I have found that most managers from small businesses need coaching on how to become more effective, and that often the basics of the “craft” of management seem to be lacking. Many small business persons get into business not to be a professional manager, but they become managers by default because they build houses, or have a professional practice, or want to make money from their cooking skills. Nothing in any of those professions prepares small business owners to be effective managers. Many believe that effective leadership and management means “I am the boss and I tell you what to do.” End of discussion.
I always start with the basics of employee feedback, clear job descriptions, reviews, etc. These are foundations of the relationship with any employee and not just something that big companies do. How can an employee do their job if you have not told them what their job is and suggested to them on how to do their job better?
A couple of years ago, I discovered a fabulous resource for any manager in any size company. It is called Manager Tools and is a comprehensive body of recorded discussions on everything from how to give employee feedback to how to shake hands. It is distributed in the form of a weekly podcast and can be found for free either through their web site at Manager-Tools.com or through the Business section of the podcast directory of iTunes. (For those who have not yet discovered “podcasts”, or are technically phobic, do not be intimidated. A podcast is just like a radio broadcast that you can access through your computer. Just load iTunes for free over the internet, go to the Podcast Directory, search for Manager Tools and subscribe.) The basic subscription is free and like much of the internet today, there are enhanced services for a nominal fee, but the free weekly podcast is fantastic by itself.
The two business consultants who produce this information work mostly with large corporations and so for small businesses, some of the podcasts are not relevant. But for the most part, the information is useful to anyone in business. I am a giant supporter of this resource, have suggested it to most of my clients and would recommend it to any small business person.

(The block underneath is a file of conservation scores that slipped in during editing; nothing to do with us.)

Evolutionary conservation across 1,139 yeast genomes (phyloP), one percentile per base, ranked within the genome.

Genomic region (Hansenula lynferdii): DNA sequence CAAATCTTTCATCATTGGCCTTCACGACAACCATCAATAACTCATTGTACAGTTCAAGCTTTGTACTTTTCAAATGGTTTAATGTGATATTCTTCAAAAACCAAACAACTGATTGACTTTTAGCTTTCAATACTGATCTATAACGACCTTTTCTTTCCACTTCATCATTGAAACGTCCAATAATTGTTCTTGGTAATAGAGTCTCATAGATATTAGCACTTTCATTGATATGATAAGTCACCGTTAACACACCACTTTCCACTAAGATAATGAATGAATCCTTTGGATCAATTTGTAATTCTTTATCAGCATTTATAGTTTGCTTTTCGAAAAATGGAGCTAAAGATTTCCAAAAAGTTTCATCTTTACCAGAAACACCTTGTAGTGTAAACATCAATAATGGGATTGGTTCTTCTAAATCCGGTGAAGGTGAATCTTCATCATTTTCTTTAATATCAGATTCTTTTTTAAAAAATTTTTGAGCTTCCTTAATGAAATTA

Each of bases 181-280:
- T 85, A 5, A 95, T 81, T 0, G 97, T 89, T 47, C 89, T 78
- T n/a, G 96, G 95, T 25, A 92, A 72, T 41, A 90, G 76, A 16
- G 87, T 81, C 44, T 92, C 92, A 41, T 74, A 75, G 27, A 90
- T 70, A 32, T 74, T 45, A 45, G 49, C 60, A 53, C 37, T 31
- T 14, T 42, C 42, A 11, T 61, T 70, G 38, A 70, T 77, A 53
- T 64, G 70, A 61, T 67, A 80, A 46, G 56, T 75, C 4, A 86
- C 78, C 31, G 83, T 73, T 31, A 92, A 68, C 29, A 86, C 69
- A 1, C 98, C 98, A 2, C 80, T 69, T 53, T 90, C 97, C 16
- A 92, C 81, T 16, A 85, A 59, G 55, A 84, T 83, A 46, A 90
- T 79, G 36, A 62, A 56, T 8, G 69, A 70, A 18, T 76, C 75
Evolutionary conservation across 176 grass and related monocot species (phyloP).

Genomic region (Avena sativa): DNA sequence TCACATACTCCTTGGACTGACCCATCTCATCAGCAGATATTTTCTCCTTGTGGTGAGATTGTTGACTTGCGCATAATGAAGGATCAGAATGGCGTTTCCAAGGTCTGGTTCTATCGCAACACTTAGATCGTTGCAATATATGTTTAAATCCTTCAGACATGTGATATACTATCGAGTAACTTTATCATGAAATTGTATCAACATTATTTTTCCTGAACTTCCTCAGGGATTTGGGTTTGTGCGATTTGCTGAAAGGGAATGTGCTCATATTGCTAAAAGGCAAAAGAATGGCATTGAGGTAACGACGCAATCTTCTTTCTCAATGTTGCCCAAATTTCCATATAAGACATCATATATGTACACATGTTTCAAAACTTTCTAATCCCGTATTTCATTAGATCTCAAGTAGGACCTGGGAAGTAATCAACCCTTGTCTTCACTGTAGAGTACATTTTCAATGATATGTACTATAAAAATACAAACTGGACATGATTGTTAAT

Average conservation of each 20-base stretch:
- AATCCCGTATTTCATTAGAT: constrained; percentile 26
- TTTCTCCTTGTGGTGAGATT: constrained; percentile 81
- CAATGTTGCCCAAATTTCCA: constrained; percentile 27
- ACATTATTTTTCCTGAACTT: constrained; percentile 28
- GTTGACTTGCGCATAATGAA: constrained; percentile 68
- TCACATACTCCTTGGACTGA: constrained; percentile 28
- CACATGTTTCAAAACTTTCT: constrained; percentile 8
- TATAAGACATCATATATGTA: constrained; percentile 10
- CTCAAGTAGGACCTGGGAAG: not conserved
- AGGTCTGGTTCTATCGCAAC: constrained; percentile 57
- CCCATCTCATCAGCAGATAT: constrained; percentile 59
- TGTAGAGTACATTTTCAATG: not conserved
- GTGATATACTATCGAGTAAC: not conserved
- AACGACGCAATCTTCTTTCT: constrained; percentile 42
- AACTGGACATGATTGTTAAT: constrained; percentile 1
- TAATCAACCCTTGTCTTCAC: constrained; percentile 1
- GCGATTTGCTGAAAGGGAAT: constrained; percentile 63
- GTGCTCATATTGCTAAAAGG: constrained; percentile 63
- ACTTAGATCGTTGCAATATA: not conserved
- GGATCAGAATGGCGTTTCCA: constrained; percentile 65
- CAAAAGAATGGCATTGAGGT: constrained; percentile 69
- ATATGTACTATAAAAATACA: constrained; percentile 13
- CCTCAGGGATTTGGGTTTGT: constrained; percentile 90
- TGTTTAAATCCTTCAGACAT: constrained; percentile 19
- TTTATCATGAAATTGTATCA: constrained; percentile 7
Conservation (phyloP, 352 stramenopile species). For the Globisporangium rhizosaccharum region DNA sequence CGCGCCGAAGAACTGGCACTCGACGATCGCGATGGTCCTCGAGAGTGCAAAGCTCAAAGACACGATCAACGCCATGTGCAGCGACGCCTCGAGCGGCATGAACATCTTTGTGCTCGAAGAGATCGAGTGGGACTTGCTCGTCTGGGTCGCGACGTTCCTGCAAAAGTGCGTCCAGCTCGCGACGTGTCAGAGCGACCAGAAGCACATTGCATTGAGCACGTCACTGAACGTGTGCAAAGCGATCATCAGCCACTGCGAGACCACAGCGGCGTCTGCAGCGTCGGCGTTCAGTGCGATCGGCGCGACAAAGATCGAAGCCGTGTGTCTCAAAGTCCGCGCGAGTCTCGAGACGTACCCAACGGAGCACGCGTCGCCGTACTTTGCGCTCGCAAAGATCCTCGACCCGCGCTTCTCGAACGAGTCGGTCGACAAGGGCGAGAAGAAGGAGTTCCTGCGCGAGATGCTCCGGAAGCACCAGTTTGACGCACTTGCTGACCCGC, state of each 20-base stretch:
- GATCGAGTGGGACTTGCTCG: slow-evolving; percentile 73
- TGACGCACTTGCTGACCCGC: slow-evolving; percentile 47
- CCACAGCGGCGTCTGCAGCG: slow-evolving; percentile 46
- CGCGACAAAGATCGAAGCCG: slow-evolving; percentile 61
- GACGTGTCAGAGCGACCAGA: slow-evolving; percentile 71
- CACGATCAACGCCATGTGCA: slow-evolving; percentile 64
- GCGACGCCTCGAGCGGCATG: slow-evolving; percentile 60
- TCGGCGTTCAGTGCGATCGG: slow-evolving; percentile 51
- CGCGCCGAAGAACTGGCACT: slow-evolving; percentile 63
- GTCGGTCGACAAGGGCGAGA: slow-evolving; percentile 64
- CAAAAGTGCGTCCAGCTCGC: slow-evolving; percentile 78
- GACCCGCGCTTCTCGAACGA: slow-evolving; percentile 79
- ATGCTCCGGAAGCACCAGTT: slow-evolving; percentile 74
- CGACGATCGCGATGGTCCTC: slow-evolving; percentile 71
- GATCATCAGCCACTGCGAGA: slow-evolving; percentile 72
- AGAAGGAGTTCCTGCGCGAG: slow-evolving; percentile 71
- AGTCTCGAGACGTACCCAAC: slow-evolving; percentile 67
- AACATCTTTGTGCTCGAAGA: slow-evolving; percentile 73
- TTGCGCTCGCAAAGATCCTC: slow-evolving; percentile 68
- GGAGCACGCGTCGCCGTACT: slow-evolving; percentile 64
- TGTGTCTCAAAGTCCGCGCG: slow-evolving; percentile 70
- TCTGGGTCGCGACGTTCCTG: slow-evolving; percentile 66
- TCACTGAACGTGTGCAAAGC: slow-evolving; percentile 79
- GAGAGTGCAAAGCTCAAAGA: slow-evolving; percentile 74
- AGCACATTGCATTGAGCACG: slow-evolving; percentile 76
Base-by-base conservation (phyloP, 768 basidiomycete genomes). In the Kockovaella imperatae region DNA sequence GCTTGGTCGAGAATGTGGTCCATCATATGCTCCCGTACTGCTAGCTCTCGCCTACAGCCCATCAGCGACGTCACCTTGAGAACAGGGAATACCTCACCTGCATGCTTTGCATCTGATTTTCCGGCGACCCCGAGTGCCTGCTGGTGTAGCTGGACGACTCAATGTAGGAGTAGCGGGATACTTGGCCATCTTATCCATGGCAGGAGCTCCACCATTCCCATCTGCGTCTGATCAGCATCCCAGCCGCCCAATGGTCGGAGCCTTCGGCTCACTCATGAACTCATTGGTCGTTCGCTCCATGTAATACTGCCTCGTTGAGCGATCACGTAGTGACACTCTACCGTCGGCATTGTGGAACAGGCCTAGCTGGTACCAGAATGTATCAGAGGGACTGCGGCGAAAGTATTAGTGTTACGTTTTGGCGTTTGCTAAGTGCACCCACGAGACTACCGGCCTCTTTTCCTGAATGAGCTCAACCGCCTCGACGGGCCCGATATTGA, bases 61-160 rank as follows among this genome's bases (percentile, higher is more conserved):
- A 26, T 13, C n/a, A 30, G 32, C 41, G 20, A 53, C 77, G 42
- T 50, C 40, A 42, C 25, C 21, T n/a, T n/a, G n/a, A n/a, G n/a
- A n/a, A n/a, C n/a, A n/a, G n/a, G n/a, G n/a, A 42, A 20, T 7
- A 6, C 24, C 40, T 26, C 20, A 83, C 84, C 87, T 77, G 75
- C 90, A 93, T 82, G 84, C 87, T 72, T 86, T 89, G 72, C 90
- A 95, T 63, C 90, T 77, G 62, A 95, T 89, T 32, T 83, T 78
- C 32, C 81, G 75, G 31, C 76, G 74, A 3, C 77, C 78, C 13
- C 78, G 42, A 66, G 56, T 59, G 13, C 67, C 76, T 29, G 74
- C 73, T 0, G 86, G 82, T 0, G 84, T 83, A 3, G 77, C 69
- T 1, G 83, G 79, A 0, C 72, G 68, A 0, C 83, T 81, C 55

Imagine someone trying to teach a non-swimmer to swim by throwing them in the deep end of a pool and walking away. Then upon returning sometime later, finding that struggling student is not doing a perfect crawl across the pool, yelling at the student.
While this seems ludicrous, it is a pretty good parallel to how many otherwise smart business people treat employees. When a client tells me that they have a problem employee and I start to explore the situation, I usually find that there is no job description, no training, no consistent feedback on good or bad performance.
Most successful small businesses start with a core of people who learn quickly, adapt to new situations and are willing and able to take on new undefined responsibilities. But these people are relatively rare. It is a mistake to assume that a business can continue to grow by continuing to find this kind of employee. Later employees need a more structured situation with a better defined set of responsibilities. It is the manager’s job to make sure the employees knows what their jobs are and how to do them, and to give them regular feedback along the way.
It is possible to build a small business using sink or swim management, but the owner will be frustrated with a high turnover looking for the rare employees who learn to swim before they drown.